This past week has been very difficult for my family. My sister-in-law's mother died unexpectedly on July 1, after just being diagnosed with cancer a couple of weeks ago. I found myself at a loss for words to convey how I was feeling when I heard the news. Almost immediately, I began to worry that I would say the "wrong" thing, that I would not be able to express myself in a way that would show compassion in the midst of my sister-in-law's loss. I knew that I could not imagine what she was going through. I am blessed to have both of my parents healthy and still living.
I have always been better able to deal with facts than with feelings. I'd much rather stick to intellectual knowledge, logic, proof, anything concrete that I can touch, see and hear. I am much more equipped to deal with physical pain rather than emotional pain. That viewpoint was at times helpful when I was still working in the health care field, but I have since learned that that viewpoint does not serve me well when it comes to my day to day interactions with others.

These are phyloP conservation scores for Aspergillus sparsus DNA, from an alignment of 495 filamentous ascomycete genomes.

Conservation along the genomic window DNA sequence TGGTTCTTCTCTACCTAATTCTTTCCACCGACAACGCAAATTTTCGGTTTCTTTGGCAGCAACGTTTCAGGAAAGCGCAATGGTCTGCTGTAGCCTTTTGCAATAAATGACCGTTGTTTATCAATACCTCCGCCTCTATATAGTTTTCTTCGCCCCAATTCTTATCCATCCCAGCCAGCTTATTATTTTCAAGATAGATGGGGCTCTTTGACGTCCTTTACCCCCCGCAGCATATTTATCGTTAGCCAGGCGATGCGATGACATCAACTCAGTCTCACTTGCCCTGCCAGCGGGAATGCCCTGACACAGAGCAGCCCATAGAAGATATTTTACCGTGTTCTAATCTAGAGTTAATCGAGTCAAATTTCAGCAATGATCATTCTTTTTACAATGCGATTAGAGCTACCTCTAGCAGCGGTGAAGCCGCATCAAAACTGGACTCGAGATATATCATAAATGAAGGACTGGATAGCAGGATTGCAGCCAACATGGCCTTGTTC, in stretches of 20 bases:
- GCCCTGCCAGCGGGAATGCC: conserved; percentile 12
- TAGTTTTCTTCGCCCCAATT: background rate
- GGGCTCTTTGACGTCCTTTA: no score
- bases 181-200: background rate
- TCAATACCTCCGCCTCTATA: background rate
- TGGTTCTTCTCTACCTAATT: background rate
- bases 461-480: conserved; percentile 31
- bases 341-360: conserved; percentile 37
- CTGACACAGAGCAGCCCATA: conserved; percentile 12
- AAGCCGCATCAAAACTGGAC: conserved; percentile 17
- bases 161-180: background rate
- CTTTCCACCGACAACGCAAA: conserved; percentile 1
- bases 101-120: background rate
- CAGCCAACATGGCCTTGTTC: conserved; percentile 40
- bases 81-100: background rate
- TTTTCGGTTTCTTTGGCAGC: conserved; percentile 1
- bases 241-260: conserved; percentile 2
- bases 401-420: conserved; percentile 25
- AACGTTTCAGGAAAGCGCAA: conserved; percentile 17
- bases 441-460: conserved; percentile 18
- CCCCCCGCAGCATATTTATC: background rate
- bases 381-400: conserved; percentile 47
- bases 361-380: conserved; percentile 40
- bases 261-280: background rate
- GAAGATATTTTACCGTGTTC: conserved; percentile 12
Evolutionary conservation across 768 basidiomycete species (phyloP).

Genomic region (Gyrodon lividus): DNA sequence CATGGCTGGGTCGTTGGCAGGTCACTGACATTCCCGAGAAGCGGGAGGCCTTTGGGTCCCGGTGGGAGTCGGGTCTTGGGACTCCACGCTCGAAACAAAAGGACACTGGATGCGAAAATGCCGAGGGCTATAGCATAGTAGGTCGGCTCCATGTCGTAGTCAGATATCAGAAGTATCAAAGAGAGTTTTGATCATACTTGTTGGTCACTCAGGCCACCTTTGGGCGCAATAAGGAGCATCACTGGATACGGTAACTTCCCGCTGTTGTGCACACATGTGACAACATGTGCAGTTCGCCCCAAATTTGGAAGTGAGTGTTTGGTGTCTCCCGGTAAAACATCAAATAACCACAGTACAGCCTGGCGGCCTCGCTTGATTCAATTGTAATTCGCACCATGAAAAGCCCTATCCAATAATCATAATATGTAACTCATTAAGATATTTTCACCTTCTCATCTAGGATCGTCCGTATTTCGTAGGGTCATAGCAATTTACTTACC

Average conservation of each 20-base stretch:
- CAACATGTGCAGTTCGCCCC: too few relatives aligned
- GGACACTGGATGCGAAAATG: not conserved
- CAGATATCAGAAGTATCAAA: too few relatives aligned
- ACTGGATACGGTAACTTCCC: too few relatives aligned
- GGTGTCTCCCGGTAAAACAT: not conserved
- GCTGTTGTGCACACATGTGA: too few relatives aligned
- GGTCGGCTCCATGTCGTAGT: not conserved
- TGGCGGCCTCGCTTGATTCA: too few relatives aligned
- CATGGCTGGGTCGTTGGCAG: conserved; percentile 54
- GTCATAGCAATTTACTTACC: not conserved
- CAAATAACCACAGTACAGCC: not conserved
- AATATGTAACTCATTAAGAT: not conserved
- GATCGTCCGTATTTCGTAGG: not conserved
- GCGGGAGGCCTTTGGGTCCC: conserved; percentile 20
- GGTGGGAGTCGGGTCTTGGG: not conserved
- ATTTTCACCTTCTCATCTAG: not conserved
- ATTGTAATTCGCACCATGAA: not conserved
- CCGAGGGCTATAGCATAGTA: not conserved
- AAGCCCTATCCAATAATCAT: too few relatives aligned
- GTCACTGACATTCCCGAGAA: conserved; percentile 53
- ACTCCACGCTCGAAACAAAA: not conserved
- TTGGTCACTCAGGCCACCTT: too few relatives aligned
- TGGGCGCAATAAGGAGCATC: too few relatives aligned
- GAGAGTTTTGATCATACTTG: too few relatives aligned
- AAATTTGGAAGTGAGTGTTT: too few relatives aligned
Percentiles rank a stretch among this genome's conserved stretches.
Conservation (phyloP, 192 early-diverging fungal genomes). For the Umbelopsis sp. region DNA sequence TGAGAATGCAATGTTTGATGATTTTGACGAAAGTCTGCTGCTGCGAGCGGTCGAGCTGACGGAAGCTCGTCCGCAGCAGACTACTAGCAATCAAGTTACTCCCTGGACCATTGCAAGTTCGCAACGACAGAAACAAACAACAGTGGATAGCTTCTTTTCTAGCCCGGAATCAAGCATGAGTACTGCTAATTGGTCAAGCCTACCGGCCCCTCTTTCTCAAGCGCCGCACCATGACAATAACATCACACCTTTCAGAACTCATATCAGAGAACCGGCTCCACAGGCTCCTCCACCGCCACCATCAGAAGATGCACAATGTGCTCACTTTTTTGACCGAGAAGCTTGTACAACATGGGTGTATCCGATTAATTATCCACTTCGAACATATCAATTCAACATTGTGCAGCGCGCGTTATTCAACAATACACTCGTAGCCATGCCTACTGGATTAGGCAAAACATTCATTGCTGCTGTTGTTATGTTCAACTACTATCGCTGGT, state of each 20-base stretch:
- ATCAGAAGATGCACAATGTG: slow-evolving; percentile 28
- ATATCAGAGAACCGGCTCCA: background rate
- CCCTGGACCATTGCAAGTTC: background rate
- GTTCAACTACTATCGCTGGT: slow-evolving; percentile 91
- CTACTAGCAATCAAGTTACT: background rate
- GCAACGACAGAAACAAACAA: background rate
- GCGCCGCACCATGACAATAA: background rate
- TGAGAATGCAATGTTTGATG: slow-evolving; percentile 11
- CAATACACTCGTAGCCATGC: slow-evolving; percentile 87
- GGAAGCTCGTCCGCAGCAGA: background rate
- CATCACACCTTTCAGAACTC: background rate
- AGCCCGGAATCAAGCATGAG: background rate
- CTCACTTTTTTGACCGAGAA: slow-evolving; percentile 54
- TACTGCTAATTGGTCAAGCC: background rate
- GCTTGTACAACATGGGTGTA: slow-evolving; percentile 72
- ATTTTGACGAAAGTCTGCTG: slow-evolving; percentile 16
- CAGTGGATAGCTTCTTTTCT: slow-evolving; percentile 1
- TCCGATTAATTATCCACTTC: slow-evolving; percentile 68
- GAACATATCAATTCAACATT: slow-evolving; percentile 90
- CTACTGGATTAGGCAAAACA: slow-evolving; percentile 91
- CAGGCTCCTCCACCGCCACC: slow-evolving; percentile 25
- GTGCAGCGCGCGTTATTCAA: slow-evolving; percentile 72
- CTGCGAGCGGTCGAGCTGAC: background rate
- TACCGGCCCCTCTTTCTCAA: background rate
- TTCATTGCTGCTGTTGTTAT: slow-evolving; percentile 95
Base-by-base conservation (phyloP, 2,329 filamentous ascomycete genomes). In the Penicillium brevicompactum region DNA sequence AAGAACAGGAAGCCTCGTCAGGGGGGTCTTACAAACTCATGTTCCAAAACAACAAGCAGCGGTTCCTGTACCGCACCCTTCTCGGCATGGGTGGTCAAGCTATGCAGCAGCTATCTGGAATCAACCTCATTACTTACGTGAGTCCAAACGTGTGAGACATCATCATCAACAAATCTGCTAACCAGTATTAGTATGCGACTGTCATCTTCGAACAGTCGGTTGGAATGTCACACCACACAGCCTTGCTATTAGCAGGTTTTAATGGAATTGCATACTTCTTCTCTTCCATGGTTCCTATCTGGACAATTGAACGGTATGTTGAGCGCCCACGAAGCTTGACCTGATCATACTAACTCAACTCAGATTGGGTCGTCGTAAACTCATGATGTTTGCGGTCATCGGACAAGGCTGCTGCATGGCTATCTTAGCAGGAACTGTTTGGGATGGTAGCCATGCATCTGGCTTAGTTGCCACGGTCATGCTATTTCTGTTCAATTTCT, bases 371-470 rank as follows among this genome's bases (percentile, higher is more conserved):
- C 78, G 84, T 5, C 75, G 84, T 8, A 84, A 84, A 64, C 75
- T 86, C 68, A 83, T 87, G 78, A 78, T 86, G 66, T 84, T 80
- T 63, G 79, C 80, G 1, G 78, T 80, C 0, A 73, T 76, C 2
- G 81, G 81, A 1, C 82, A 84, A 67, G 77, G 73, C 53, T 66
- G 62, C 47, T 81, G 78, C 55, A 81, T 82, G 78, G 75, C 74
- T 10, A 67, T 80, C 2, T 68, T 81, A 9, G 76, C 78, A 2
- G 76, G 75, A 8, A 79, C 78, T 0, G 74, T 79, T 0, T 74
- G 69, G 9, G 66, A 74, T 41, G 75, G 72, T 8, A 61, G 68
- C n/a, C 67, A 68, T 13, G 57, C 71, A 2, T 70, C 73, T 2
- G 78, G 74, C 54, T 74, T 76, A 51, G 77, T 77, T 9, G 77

Now, I can see that my ability to identify my feelings, and to allow myself to experience my emotions without trying to run away from them, has changed. I am learning to sit within the silence and stillness, in God's presence, even if it feels uncomfortable. After the family viewing time passed, I went out into the lobby of the funeral home and watched people as they came in to pay their respects. I was still trying to figure out what I should say to "make it all better" because that is what I tend to want to do. I wanted to fix something that cannot be fixed and I felt helpless as I sat with my two nephews, ages 5 and 7, trying my best to answer their questions in a way they might be able to understand. It broke me heart to see them crying, knowing that they will not have Grammy here to laugh and play with them anymore. As the visitation period was ending and I took my seat in the funeral parlor for the service, I was still racking my brain for what to say. I sat there, listening and praying for God's guidance and about halfway through the service it came to me. In my mind, I could hear my good friends gently reminding me to "keep it simple" and "put it in God's hands". The service came to a close and as I went up to the casket one last time to pay my final respects, I looked over at my sister-in-law, my brother and my two nephews, I wrapped my arms around them and simply said "I love you". I don't believe that any big, fancy words could have expressed my emotions or the compassion that I felt for them any better than uttering those three simple words, words which came from my heart rather than from my mind. If I continue to seek out God's guidance in whatever I am facing, I will not find myself at a loss for words.